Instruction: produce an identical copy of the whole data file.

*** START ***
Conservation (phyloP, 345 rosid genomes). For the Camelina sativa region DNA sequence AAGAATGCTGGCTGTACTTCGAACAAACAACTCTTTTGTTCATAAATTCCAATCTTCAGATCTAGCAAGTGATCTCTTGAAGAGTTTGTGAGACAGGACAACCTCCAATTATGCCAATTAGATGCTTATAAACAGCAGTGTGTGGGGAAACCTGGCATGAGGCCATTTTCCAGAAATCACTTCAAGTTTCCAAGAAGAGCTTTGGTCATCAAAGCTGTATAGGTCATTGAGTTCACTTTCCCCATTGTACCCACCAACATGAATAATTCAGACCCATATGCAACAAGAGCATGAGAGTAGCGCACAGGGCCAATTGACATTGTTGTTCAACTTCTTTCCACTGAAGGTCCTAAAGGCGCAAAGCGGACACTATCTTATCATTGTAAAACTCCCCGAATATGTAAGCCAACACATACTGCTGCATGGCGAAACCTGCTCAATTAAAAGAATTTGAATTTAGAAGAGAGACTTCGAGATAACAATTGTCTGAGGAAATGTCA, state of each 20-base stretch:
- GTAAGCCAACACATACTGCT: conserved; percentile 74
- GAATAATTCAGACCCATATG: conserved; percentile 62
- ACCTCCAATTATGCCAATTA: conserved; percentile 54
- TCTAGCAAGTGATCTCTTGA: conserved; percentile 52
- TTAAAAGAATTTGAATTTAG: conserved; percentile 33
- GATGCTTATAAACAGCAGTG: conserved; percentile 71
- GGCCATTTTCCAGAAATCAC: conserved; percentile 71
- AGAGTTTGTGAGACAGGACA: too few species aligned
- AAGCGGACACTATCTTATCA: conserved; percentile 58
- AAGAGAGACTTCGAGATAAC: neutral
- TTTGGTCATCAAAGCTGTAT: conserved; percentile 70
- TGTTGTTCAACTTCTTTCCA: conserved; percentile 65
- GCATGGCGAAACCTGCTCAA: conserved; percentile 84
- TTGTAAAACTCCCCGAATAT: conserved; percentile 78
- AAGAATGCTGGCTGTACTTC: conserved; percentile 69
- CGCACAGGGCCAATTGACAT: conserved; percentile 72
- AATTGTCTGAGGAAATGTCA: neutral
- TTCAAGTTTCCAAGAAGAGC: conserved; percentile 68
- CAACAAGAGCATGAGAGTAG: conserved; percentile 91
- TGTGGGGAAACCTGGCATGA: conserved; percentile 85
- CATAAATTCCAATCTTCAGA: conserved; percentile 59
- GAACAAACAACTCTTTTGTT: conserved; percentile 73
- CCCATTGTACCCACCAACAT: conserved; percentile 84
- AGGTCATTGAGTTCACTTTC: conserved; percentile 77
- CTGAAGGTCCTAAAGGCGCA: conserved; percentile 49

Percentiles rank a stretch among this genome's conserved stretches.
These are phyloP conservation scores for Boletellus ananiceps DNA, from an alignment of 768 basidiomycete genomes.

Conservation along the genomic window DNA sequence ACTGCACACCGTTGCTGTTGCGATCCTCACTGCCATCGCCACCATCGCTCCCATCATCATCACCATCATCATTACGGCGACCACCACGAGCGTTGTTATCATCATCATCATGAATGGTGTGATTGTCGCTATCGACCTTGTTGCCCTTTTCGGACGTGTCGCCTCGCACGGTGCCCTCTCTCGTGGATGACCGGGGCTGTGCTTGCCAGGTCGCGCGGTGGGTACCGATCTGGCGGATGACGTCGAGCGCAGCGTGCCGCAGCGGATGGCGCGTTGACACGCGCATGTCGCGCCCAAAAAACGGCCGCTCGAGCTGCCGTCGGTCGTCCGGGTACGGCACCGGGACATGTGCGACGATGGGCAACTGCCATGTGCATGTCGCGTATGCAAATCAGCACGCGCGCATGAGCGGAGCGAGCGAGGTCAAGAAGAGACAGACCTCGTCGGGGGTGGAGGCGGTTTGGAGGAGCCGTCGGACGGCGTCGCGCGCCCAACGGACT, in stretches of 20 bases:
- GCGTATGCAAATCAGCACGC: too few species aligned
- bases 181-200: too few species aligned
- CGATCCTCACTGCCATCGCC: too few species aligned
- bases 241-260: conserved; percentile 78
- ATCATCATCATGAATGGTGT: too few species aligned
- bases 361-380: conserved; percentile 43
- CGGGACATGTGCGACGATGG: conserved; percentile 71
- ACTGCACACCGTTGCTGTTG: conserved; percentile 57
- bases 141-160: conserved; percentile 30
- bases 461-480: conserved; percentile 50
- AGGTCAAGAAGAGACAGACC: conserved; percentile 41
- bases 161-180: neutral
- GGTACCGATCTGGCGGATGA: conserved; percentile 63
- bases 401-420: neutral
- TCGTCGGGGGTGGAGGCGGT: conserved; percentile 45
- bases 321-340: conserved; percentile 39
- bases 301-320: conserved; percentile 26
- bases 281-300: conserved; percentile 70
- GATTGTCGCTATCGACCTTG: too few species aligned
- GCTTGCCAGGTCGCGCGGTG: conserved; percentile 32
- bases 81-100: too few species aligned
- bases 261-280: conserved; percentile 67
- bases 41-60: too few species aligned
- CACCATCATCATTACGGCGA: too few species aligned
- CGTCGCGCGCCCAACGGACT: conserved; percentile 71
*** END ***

Conservation (phyloP, 345 rosid genomes). For the Camelina sativa region DNA sequence AAGAATGCTGGCTGTACTTCGAACAAACAACTCTTTTGTTCATAAATTCCAATCTTCAGATCTAGCAAGTGATCTCTTGAAGAGTTTGTGAGACAGGACAACCTCCAATTATGCCAATTAGATGCTTATAAACAGCAGTGTGTGGGGAAACCTGGCATGAGGCCATTTTCCAGAAATCACTTCAAGTTTCCAAGAAGAGCTTTGGTCATCAAAGCTGTATAGGTCATTGAGTTCACTTTCCCCATTGTACCCACCAACATGAATAATTCAGACCCATATGCAACAAGAGCATGAGAGTAGCGCACAGGGCCAATTGACATTGTTGTTCAACTTCTTTCCACTGAAGGTCCTAAAGGCGCAAAGCGGACACTATCTTATCATTGTAAAACTCCCCGAATATGTAAGCCAACACATACTGCTGCATGGCGAAACCTGCTCAATTAAAAGAATTTGAATTTAGAAGAGAGACTTCGAGATAACAATTGTCTGAGGAAATGTCA, state of each 20-base stretch:
- GTAAGCCAACACATACTGCT: conserved; percentile 74
- GAATAATTCAGACCCATATG: conserved; percentile 62
- ACCTCCAATTATGCCAATTA: conserved; percentile 54
- TCTAGCAAGTGATCTCTTGA: conserved; percentile 52
- TTAAAAGAATTTGAATTTAG: conserved; percentile 33
- GATGCTTATAAACAGCAGTG: conserved; percentile 71
- GGCCATTTTCCAGAAATCAC: conserved; percentile 71
- AGAGTTTGTGAGACAGGACA: too few species aligned
- AAGCGGACACTATCTTATCA: conserved; percentile 58
- AAGAGAGACTTCGAGATAAC: neutral
- TTTGGTCATCAAAGCTGTAT: conserved; percentile 70
- TGTTGTTCAACTTCTTTCCA: conserved; percentile 65
- GCATGGCGAAACCTGCTCAA: conserved; percentile 84
- TTGTAAAACTCCCCGAATAT: conserved; percentile 78
- AAGAATGCTGGCTGTACTTC: conserved; percentile 69
- CGCACAGGGCCAATTGACAT: conserved; percentile 72
- AATTGTCTGAGGAAATGTCA: neutral
- TTCAAGTTTCCAAGAAGAGC: conserved; percentile 68
- CAACAAGAGCATGAGAGTAG: conserved; percentile 91
- TGTGGGGAAACCTGGCATGA: conserved; percentile 85
- CATAAATTCCAATCTTCAGA: conserved; percentile 59
- GAACAAACAACTCTTTTGTT: conserved; percentile 73
- CCCATTGTACCCACCAACAT: conserved; percentile 84
- AGGTCATTGAGTTCACTTTC: conserved; percentile 77
- CTGAAGGTCCTAAAGGCGCA: conserved; percentile 49

Percentiles rank a stretch among this genome's conserved stretches.
These are phyloP conservation scores for Boletellus ananiceps DNA, from an alignment of 768 basidiomycete genomes.

Conservation along the genomic window DNA sequence ACTGCACACCGTTGCTGTTGCGATCCTCACTGCCATCGCCACCATCGCTCCCATCATCATCACCATCATCATTACGGCGACCACCACGAGCGTTGTTATCATCATCATCATGAATGGTGTGATTGTCGCTATCGACCTTGTTGCCCTTTTCGGACGTGTCGCCTCGCACGGTGCCCTCTCTCGTGGATGACCGGGGCTGTGCTTGCCAGGTCGCGCGGTGGGTACCGATCTGGCGGATGACGTCGAGCGCAGCGTGCCGCAGCGGATGGCGCGTTGACACGCGCATGTCGCGCCCAAAAAACGGCCGCTCGAGCTGCCGTCGGTCGTCCGGGTACGGCACCGGGACATGTGCGACGATGGGCAACTGCCATGTGCATGTCGCGTATGCAAATCAGCACGCGCGCATGAGCGGAGCGAGCGAGGTCAAGAAGAGACAGACCTCGTCGGGGGTGGAGGCGGTTTGGAGGAGCCGTCGGACGGCGTCGCGCGCCCAACGGACT, in stretches of 20 bases:
- GCGTATGCAAATCAGCACGC: too few species aligned
- bases 181-200: too few species aligned
- CGATCCTCACTGCCATCGCC: too few species aligned
- bases 241-260: conserved; percentile 78
- ATCATCATCATGAATGGTGT: too few species aligned
- bases 361-380: conserved; percentile 43
- CGGGACATGTGCGACGATGG: conserved; percentile 71
- ACTGCACACCGTTGCTGTTG: conserved; percentile 57
- bases 141-160: conserved; percentile 30
- bases 461-480: conserved; percentile 50
- AGGTCAAGAAGAGACAGACC: conserved; percentile 41
- bases 161-180: neutral
- GGTACCGATCTGGCGGATGA: conserved; percentile 63
- bases 401-420: neutral
- TCGTCGGGGGTGGAGGCGGT: conserved; percentile 45
- bases 321-340: conserved; percentile 39
- bases 301-320: conserved; percentile 26
- bases 281-300: conserved; percentile 70
- GATTGTCGCTATCGACCTTG: too few species aligned
- GCTTGCCAGGTCGCGCGGTG: conserved; percentile 32
- bases 81-100: too few species aligned
- bases 261-280: conserved; percentile 67
- bases 41-60: too few species aligned
- CACCATCATCATTACGGCGA: too few species aligned
- CGTCGCGCGCCCAACGGACT: conserved; percentile 71